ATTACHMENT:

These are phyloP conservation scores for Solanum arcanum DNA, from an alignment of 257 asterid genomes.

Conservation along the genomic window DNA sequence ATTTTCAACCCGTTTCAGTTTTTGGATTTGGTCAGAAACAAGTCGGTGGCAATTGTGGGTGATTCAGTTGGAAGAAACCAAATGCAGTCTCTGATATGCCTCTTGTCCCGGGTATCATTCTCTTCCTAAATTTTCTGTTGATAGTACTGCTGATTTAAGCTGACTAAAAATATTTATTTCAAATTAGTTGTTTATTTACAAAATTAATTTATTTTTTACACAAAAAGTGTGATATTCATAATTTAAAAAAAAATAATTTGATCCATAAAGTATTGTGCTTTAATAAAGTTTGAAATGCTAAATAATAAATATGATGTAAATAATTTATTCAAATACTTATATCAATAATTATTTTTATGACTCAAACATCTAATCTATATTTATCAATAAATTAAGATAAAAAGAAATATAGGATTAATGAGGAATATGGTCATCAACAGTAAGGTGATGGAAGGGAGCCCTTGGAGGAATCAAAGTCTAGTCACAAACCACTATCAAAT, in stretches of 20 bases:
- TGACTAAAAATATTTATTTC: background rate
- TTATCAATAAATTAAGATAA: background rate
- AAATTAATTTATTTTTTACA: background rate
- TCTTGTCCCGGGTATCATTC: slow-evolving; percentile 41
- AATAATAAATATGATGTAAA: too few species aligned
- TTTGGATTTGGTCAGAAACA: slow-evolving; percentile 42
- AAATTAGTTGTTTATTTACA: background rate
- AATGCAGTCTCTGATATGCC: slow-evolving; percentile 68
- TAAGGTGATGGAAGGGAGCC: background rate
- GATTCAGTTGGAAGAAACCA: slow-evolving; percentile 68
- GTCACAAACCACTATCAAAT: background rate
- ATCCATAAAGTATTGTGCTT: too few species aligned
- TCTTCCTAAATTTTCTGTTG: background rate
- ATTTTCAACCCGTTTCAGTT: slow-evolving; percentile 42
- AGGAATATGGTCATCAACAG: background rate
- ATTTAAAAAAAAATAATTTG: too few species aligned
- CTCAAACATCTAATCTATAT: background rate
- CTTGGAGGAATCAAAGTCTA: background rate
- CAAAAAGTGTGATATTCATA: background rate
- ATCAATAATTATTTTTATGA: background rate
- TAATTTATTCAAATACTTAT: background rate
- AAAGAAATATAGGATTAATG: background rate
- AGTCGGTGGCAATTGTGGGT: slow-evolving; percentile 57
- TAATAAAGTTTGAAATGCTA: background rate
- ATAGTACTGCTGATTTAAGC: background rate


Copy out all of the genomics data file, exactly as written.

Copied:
These are phyloP conservation scores for Solanum arcanum DNA, from an alignment of 257 asterid genomes.

Conservation along the genomic window DNA sequence ATTTTCAACCCGTTTCAGTTTTTGGATTTGGTCAGAAACAAGTCGGTGGCAATTGTGGGTGATTCAGTTGGAAGAAACCAAATGCAGTCTCTGATATGCCTCTTGTCCCGGGTATCATTCTCTTCCTAAATTTTCTGTTGATAGTACTGCTGATTTAAGCTGACTAAAAATATTTATTTCAAATTAGTTGTTTATTTACAAAATTAATTTATTTTTTACACAAAAAGTGTGATATTCATAATTTAAAAAAAAATAATTTGATCCATAAAGTATTGTGCTTTAATAAAGTTTGAAATGCTAAATAATAAATATGATGTAAATAATTTATTCAAATACTTATATCAATAATTATTTTTATGACTCAAACATCTAATCTATATTTATCAATAAATTAAGATAAAAAGAAATATAGGATTAATGAGGAATATGGTCATCAACAGTAAGGTGATGGAAGGGAGCCCTTGGAGGAATCAAAGTCTAGTCACAAACCACTATCAAAT, in stretches of 20 bases:
- TGACTAAAAATATTTATTTC: background rate
- TTATCAATAAATTAAGATAA: background rate
- AAATTAATTTATTTTTTACA: background rate
- TCTTGTCCCGGGTATCATTC: slow-evolving; percentile 41
- AATAATAAATATGATGTAAA: too few species aligned
- TTTGGATTTGGTCAGAAACA: slow-evolving; percentile 42
- AAATTAGTTGTTTATTTACA: background rate
- AATGCAGTCTCTGATATGCC: slow-evolving; percentile 68
- TAAGGTGATGGAAGGGAGCC: background rate
- GATTCAGTTGGAAGAAACCA: slow-evolving; percentile 68
- GTCACAAACCACTATCAAAT: background rate
- ATCCATAAAGTATTGTGCTT: too few species aligned
- TCTTCCTAAATTTTCTGTTG: background rate
- ATTTTCAACCCGTTTCAGTT: slow-evolving; percentile 42
- AGGAATATGGTCATCAACAG: background rate
- ATTTAAAAAAAAATAATTTG: too few species aligned
- CTCAAACATCTAATCTATAT: background rate
- CTTGGAGGAATCAAAGTCTA: background rate
- CAAAAAGTGTGATATTCATA: background rate
- ATCAATAATTATTTTTATGA: background rate
- TAATTTATTCAAATACTTAT: background rate
- AAAGAAATATAGGATTAATG: background rate
- AGTCGGTGGCAATTGTGGGT: slow-evolving; percentile 57
- TAATAAAGTTTGAAATGCTA: background rate
- ATAGTACTGCTGATTTAAGC: background rate